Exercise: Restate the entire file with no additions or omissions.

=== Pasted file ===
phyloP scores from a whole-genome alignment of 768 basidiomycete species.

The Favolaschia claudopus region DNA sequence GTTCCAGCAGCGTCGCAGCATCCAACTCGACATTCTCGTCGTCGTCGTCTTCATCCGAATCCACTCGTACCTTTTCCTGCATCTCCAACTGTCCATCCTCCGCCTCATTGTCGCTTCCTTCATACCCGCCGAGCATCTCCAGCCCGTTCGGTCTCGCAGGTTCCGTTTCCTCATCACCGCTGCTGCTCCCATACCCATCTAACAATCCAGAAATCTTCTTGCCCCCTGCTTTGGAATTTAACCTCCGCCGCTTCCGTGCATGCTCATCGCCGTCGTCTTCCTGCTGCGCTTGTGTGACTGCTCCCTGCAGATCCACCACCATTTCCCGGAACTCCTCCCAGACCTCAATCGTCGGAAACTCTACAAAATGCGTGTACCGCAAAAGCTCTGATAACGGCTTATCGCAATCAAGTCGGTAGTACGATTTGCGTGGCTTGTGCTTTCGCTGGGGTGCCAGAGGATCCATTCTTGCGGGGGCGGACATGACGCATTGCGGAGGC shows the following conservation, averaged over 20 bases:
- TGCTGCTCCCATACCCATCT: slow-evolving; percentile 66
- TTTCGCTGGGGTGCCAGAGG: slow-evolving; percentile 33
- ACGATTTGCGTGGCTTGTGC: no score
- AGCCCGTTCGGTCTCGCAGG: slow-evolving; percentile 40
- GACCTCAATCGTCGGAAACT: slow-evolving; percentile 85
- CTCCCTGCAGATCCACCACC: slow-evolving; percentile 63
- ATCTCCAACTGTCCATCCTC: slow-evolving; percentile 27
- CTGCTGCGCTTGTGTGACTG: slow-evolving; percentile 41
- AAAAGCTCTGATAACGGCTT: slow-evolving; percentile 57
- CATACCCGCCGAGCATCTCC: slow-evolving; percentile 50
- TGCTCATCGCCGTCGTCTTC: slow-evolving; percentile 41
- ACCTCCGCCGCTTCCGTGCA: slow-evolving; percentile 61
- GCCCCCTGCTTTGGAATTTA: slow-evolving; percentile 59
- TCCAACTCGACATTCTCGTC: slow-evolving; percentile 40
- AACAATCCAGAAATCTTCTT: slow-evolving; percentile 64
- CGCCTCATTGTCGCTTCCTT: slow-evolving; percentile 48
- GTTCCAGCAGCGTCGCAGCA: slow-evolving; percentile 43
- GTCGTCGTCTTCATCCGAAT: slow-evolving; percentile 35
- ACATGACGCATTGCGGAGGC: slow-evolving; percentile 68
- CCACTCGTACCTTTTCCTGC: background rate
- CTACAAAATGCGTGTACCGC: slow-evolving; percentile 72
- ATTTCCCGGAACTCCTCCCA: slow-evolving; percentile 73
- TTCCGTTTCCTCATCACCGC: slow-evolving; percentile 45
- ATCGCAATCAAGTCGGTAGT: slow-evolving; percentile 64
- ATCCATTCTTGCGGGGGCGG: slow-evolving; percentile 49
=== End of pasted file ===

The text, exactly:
phyloP scores from a whole-genome alignment of 768 basidiomycete species.

The Favolaschia claudopus region DNA sequence GTTCCAGCAGCGTCGCAGCATCCAACTCGACATTCTCGTCGTCGTCGTCTTCATCCGAATCCACTCGTACCTTTTCCTGCATCTCCAACTGTCCATCCTCCGCCTCATTGTCGCTTCCTTCATACCCGCCGAGCATCTCCAGCCCGTTCGGTCTCGCAGGTTCCGTTTCCTCATCACCGCTGCTGCTCCCATACCCATCTAACAATCCAGAAATCTTCTTGCCCCCTGCTTTGGAATTTAACCTCCGCCGCTTCCGTGCATGCTCATCGCCGTCGTCTTCCTGCTGCGCTTGTGTGACTGCTCCCTGCAGATCCACCACCATTTCCCGGAACTCCTCCCAGACCTCAATCGTCGGAAACTCTACAAAATGCGTGTACCGCAAAAGCTCTGATAACGGCTTATCGCAATCAAGTCGGTAGTACGATTTGCGTGGCTTGTGCTTTCGCTGGGGTGCCAGAGGATCCATTCTTGCGGGGGCGGACATGACGCATTGCGGAGGC shows the following conservation, averaged over 20 bases:
- TGCTGCTCCCATACCCATCT: slow-evolving; percentile 66
- TTTCGCTGGGGTGCCAGAGG: slow-evolving; percentile 33
- ACGATTTGCGTGGCTTGTGC: no score
- AGCCCGTTCGGTCTCGCAGG: slow-evolving; percentile 40
- GACCTCAATCGTCGGAAACT: slow-evolving; percentile 85
- CTCCCTGCAGATCCACCACC: slow-evolving; percentile 63
- ATCTCCAACTGTCCATCCTC: slow-evolving; percentile 27
- CTGCTGCGCTTGTGTGACTG: slow-evolving; percentile 41
- AAAAGCTCTGATAACGGCTT: slow-evolving; percentile 57
- CATACCCGCCGAGCATCTCC: slow-evolving; percentile 50
- TGCTCATCGCCGTCGTCTTC: slow-evolving; percentile 41
- ACCTCCGCCGCTTCCGTGCA: slow-evolving; percentile 61
- GCCCCCTGCTTTGGAATTTA: slow-evolving; percentile 59
- TCCAACTCGACATTCTCGTC: slow-evolving; percentile 40
- AACAATCCAGAAATCTTCTT: slow-evolving; percentile 64
- CGCCTCATTGTCGCTTCCTT: slow-evolving; percentile 48
- GTTCCAGCAGCGTCGCAGCA: slow-evolving; percentile 43
- GTCGTCGTCTTCATCCGAAT: slow-evolving; percentile 35
- ACATGACGCATTGCGGAGGC: slow-evolving; percentile 68
- CCACTCGTACCTTTTCCTGC: background rate
- CTACAAAATGCGTGTACCGC: slow-evolving; percentile 72
- ATTTCCCGGAACTCCTCCCA: slow-evolving; percentile 73
- TTCCGTTTCCTCATCACCGC: slow-evolving; percentile 45
- ATCGCAATCAAGTCGGTAGT: slow-evolving; percentile 64
- ATCCATTCTTGCGGGGGCGG: slow-evolving; percentile 49